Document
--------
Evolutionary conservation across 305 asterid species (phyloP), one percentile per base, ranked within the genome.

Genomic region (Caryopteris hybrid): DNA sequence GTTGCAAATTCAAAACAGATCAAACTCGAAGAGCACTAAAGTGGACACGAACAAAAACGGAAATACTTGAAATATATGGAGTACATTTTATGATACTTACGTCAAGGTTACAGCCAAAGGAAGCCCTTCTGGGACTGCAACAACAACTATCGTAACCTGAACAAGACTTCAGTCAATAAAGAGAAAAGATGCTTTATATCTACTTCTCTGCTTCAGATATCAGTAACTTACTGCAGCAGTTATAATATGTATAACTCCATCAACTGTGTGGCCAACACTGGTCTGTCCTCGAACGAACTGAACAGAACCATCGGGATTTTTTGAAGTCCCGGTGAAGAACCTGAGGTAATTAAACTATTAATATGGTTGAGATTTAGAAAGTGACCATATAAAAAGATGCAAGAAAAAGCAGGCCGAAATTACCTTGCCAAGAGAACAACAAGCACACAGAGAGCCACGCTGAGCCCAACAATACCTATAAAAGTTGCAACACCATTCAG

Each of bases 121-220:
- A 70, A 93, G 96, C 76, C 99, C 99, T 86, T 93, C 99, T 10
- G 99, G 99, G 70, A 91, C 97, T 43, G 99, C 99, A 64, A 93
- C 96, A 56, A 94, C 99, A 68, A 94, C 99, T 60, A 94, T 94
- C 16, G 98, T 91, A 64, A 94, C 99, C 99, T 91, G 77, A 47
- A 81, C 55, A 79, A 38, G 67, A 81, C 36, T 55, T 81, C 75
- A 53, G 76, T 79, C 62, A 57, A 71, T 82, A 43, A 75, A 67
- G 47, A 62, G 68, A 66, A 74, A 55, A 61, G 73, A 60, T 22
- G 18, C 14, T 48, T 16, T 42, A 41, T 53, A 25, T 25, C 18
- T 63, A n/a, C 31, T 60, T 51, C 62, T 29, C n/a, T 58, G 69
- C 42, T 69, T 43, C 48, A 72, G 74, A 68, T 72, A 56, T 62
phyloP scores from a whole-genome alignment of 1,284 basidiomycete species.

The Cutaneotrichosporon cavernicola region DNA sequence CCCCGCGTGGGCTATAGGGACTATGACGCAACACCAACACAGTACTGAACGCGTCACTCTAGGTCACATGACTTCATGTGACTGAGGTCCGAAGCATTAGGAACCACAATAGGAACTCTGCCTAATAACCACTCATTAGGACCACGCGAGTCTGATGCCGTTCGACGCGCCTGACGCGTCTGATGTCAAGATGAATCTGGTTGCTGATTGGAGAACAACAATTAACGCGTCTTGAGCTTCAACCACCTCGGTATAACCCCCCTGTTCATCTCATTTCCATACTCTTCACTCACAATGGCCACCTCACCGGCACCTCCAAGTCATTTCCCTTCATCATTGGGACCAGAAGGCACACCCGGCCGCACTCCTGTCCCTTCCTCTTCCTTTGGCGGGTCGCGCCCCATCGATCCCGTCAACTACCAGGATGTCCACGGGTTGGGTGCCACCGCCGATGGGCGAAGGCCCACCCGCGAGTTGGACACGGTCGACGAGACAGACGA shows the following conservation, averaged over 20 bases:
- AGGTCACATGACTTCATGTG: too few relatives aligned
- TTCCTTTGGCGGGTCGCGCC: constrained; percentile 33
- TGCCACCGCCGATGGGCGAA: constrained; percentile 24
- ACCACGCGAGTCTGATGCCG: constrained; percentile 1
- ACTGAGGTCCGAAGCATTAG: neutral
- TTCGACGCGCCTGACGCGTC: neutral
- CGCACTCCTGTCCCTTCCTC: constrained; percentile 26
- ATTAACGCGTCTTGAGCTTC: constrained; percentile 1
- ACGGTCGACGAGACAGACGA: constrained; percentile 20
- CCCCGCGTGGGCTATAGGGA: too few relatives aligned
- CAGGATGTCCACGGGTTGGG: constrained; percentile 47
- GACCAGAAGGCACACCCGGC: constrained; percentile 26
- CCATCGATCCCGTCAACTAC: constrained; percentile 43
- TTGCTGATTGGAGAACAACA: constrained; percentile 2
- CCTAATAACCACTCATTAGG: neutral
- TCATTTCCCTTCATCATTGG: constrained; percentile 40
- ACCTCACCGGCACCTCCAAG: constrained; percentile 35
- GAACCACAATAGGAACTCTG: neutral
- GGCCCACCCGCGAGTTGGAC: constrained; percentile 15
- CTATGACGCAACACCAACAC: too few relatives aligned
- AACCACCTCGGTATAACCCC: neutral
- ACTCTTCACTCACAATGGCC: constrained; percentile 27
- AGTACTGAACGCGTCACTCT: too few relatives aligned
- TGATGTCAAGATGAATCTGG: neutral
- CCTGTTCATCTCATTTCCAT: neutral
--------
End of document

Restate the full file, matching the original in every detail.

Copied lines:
Evolutionary conservation across 305 asterid species (phyloP), one percentile per base, ranked within the genome.

Genomic region (Caryopteris hybrid): DNA sequence GTTGCAAATTCAAAACAGATCAAACTCGAAGAGCACTAAAGTGGACACGAACAAAAACGGAAATACTTGAAATATATGGAGTACATTTTATGATACTTACGTCAAGGTTACAGCCAAAGGAAGCCCTTCTGGGACTGCAACAACAACTATCGTAACCTGAACAAGACTTCAGTCAATAAAGAGAAAAGATGCTTTATATCTACTTCTCTGCTTCAGATATCAGTAACTTACTGCAGCAGTTATAATATGTATAACTCCATCAACTGTGTGGCCAACACTGGTCTGTCCTCGAACGAACTGAACAGAACCATCGGGATTTTTTGAAGTCCCGGTGAAGAACCTGAGGTAATTAAACTATTAATATGGTTGAGATTTAGAAAGTGACCATATAAAAAGATGCAAGAAAAAGCAGGCCGAAATTACCTTGCCAAGAGAACAACAAGCACACAGAGAGCCACGCTGAGCCCAACAATACCTATAAAAGTTGCAACACCATTCAG

Each of bases 121-220:
- A 70, A 93, G 96, C 76, C 99, C 99, T 86, T 93, C 99, T 10
- G 99, G 99, G 70, A 91, C 97, T 43, G 99, C 99, A 64, A 93
- C 96, A 56, A 94, C 99, A 68, A 94, C 99, T 60, A 94, T 94
- C 16, G 98, T 91, A 64, A 94, C 99, C 99, T 91, G 77, A 47
- A 81, C 55, A 79, A 38, G 67, A 81, C 36, T 55, T 81, C 75
- A 53, G 76, T 79, C 62, A 57, A 71, T 82, A 43, A 75, A 67
- G 47, A 62, G 68, A 66, A 74, A 55, A 61, G 73, A 60, T 22
- G 18, C 14, T 48, T 16, T 42, A 41, T 53, A 25, T 25, C 18
- T 63, A n/a, C 31, T 60, T 51, C 62, T 29, C n/a, T 58, G 69
- C 42, T 69, T 43, C 48, A 72, G 74, A 68, T 72, A 56, T 62
phyloP scores from a whole-genome alignment of 1,284 basidiomycete species.

The Cutaneotrichosporon cavernicola region DNA sequence CCCCGCGTGGGCTATAGGGACTATGACGCAACACCAACACAGTACTGAACGCGTCACTCTAGGTCACATGACTTCATGTGACTGAGGTCCGAAGCATTAGGAACCACAATAGGAACTCTGCCTAATAACCACTCATTAGGACCACGCGAGTCTGATGCCGTTCGACGCGCCTGACGCGTCTGATGTCAAGATGAATCTGGTTGCTGATTGGAGAACAACAATTAACGCGTCTTGAGCTTCAACCACCTCGGTATAACCCCCCTGTTCATCTCATTTCCATACTCTTCACTCACAATGGCCACCTCACCGGCACCTCCAAGTCATTTCCCTTCATCATTGGGACCAGAAGGCACACCCGGCCGCACTCCTGTCCCTTCCTCTTCCTTTGGCGGGTCGCGCCCCATCGATCCCGTCAACTACCAGGATGTCCACGGGTTGGGTGCCACCGCCGATGGGCGAAGGCCCACCCGCGAGTTGGACACGGTCGACGAGACAGACGA shows the following conservation, averaged over 20 bases:
- AGGTCACATGACTTCATGTG: too few relatives aligned
- TTCCTTTGGCGGGTCGCGCC: constrained; percentile 33
- TGCCACCGCCGATGGGCGAA: constrained; percentile 24
- ACCACGCGAGTCTGATGCCG: constrained; percentile 1
- ACTGAGGTCCGAAGCATTAG: neutral
- TTCGACGCGCCTGACGCGTC: neutral
- CGCACTCCTGTCCCTTCCTC: constrained; percentile 26
- ATTAACGCGTCTTGAGCTTC: constrained; percentile 1
- ACGGTCGACGAGACAGACGA: constrained; percentile 20
- CCCCGCGTGGGCTATAGGGA: too few relatives aligned
- CAGGATGTCCACGGGTTGGG: constrained; percentile 47
- GACCAGAAGGCACACCCGGC: constrained; percentile 26
- CCATCGATCCCGTCAACTAC: constrained; percentile 43
- TTGCTGATTGGAGAACAACA: constrained; percentile 2
- CCTAATAACCACTCATTAGG: neutral
- TCATTTCCCTTCATCATTGG: constrained; percentile 40
- ACCTCACCGGCACCTCCAAG: constrained; percentile 35
- GAACCACAATAGGAACTCTG: neutral
- GGCCCACCCGCGAGTTGGAC: constrained; percentile 15
- CTATGACGCAACACCAACAC: too few relatives aligned
- AACCACCTCGGTATAACCCC: neutral
- ACTCTTCACTCACAATGGCC: constrained; percentile 27
- AGTACTGAACGCGTCACTCT: too few relatives aligned
- TGATGTCAAGATGAATCTGG: neutral
- CCTGTTCATCTCATTTCCAT: neutral